While security was enhanced after September 11th, much to my frustration as it made it more difficult to meet with elected representatives, after this calamity, Members and Senators will grow even more distant from their constituents.  Schools may have a more difficult time accessing their elected representatives as well, eliminating a springtime ritual.  Members and Senators may grow more suspicious of each other, affecting their ability to govern.  And while representatives will erect more barriers between themselves and their constituents, some may think twice before serving as staffers.  As exciting as my time was as a speech writer in the 1990s, it is a very different climate now.  I don’t think I would want to be cordoned off in an office building on the Capitol grounds with only the occasional meeting with people from outside.  Part of the dynamism of working on the Hill is the constant interaction one has with constituents and people representing groups who are passionate about a cause.  It keeps the job real and reminds you that you are there to serve the American People, as corny as that sounds.  It would be a shame if that were lost due to the misguided passion and fury of a mob that digested lies about election results.

Here’s hoping that sanity reigns and that things return to a state of normalcy over time.  My time on Capitol Hill provided me with memories I will never forget.

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MS. SOTIROPOLOUS

In the days leading up to January 6th, a curious thing was happening on the cable news programs and on the Sunday morning network shows. Senator Ted Cruz was making the rounds talking about the Election of 1876, of all things. So of course, my ears perked up. How great was this?  A sitting US Senator was referencing a relatively obscure moment in history that I regularly teach. However, it did not take long after I started following the discussion that I realized that Senator Cruz was taking what he wanted from that event in US History, leaving out important facts and failing to give the historical significance.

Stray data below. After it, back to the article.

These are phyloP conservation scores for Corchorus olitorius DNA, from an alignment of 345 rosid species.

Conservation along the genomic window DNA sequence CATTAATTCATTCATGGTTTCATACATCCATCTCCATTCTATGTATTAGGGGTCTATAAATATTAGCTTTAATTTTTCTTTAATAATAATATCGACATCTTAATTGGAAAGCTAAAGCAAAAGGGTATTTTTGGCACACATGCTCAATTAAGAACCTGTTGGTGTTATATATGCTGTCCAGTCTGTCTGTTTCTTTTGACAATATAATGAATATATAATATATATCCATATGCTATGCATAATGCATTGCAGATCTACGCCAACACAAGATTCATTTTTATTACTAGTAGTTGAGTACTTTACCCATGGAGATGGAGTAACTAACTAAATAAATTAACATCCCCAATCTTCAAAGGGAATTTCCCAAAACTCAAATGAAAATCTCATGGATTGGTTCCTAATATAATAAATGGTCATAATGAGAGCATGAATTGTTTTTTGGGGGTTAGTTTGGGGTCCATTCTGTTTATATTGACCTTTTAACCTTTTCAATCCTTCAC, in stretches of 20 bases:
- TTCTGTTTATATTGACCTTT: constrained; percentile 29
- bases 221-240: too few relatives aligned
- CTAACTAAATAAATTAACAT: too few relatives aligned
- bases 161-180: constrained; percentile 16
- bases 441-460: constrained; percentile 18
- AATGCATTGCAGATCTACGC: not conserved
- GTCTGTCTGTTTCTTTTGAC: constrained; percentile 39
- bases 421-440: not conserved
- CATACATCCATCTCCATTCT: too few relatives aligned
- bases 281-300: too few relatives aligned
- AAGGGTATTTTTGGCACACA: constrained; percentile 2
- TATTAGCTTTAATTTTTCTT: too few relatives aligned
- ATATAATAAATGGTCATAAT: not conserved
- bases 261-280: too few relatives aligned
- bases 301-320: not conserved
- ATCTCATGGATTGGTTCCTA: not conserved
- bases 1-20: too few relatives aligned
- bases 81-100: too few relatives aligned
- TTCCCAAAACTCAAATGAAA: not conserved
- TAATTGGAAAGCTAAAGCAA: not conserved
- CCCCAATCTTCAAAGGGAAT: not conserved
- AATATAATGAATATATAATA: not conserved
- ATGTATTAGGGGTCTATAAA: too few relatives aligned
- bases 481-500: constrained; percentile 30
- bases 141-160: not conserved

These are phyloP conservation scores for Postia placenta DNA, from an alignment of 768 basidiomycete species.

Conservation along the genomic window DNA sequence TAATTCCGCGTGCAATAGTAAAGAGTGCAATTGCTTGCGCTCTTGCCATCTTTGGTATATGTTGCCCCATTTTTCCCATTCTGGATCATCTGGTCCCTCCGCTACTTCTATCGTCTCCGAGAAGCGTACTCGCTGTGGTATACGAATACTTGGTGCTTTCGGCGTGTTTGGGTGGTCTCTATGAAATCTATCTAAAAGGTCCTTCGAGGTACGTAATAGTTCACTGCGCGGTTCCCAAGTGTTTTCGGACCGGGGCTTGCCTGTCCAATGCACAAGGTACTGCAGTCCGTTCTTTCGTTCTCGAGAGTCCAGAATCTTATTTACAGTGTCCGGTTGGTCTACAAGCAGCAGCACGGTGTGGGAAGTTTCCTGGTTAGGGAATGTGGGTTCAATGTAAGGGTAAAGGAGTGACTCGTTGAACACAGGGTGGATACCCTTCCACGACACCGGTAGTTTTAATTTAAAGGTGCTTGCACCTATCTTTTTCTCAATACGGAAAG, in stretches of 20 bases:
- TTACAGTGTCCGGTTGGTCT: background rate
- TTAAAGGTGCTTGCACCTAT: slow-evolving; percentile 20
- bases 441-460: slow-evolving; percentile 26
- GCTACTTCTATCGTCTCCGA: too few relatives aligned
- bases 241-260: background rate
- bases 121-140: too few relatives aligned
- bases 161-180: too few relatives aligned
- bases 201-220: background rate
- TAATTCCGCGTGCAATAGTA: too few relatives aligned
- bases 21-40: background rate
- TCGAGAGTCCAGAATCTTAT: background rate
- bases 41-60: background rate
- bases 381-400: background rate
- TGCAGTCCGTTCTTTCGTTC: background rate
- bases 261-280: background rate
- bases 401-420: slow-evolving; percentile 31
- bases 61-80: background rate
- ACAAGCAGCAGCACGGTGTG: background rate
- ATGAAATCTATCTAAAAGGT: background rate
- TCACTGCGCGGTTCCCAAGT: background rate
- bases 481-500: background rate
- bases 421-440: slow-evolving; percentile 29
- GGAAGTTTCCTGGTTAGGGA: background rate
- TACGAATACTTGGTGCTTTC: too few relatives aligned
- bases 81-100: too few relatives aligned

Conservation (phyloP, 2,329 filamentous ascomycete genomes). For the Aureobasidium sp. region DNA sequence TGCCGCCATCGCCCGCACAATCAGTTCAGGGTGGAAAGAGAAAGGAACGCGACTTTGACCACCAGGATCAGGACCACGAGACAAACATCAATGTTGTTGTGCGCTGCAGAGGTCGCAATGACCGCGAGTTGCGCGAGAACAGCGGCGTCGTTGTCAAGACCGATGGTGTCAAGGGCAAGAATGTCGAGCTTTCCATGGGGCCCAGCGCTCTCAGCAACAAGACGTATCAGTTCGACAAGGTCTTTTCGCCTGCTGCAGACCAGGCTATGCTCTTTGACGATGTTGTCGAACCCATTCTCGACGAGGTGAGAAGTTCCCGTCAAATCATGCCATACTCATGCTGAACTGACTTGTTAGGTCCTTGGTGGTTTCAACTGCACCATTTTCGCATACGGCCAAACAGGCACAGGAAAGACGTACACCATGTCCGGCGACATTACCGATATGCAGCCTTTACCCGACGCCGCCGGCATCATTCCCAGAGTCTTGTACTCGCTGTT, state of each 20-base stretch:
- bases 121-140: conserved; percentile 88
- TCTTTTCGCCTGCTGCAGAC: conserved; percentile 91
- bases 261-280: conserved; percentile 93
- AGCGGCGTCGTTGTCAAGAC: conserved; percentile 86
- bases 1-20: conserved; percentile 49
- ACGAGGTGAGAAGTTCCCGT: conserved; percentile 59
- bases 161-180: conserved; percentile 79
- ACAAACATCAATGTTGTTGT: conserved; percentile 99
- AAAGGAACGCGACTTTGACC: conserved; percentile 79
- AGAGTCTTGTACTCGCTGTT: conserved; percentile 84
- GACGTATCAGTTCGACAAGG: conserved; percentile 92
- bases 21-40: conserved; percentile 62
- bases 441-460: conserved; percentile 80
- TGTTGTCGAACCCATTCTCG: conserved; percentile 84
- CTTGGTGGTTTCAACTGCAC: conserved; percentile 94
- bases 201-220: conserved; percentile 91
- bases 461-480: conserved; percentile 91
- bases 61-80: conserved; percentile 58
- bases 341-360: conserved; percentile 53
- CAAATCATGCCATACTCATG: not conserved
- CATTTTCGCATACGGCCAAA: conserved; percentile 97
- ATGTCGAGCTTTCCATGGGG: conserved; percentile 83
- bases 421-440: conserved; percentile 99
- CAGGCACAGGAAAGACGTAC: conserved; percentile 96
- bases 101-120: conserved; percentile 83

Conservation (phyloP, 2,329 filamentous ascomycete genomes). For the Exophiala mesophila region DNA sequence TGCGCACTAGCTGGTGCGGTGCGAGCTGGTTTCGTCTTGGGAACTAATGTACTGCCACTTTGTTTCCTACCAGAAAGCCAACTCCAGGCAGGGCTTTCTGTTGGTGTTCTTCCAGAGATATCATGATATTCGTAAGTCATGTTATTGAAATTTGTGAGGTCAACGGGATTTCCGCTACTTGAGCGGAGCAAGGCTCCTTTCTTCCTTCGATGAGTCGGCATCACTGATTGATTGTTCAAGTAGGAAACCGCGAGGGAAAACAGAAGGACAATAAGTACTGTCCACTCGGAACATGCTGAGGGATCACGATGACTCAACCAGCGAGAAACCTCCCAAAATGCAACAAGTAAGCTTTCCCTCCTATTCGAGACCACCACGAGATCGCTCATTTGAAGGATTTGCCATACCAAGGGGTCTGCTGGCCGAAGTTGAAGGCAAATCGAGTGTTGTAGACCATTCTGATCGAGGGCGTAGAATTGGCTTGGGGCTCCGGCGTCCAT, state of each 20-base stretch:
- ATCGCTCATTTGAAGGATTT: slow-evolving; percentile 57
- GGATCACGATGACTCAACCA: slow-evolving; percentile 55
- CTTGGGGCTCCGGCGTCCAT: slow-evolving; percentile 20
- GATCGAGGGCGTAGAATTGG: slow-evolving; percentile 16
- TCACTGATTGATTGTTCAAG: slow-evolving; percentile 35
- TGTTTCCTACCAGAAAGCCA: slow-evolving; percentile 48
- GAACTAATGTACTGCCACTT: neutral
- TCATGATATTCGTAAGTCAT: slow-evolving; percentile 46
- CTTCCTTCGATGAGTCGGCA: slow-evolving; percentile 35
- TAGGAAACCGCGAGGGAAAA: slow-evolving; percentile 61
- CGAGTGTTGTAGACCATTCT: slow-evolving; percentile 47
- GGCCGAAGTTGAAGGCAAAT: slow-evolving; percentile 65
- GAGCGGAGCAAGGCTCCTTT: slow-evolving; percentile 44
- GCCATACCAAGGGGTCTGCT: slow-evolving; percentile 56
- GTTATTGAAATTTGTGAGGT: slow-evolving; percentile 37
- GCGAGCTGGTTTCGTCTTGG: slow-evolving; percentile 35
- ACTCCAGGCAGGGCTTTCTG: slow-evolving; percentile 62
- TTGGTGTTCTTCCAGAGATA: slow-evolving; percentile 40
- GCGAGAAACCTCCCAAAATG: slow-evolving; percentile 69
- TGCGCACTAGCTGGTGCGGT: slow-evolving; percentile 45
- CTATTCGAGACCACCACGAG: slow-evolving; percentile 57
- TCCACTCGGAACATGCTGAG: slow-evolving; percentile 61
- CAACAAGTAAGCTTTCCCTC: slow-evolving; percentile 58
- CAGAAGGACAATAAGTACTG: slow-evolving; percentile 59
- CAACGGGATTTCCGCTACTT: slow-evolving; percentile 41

Speaking to Sean Hannity, on January 5, 2021, Senator Cruz laid out his case for objecting to the certification of the electoral ballots by a Joint Session of Congress on January 6th, an event that typically and almost without exception, takes less than an hour and one which earns little, if any, media attention. Why? Because our leaders have known (and still know) that it is simply a pro forma event that puts in bold the faith we have in our system of government and to the peaceful transition of power from one administration to the next.  Because of this, Senator Cruz knew that he needed to justify this extraordinary move. So, he went to history:

Senator Cruz said:

“What I did is I scoured history and scoured precedents. And I think the most apt precedent is the presidential election of 1876. That was the election between Rutherford B. Hayes the Republican and Samuel Tilden the Democrat. In that election there were, just like this election, serious allegations of voter fraud in three states: Florida, Louisiana, and South Carolina. And what did Congress do in 1877? Congress didn’t throw up its hands and say, ‘We have no solution here we can’t do anything, we’ve got to ignore these allegations of voter fraud.’ No, what they did is they appointed an Electoral Commission. It consisted of five House members, five senators, and five U.S. Supreme Court justices. That commission was charged with reviewing the evidence and making a determination about the disputed ballots. What I’m urging is we should follow the 1877 precedent. When I made that pitch to my colleagues, at the end of the day, 10 other senators agreed with me.”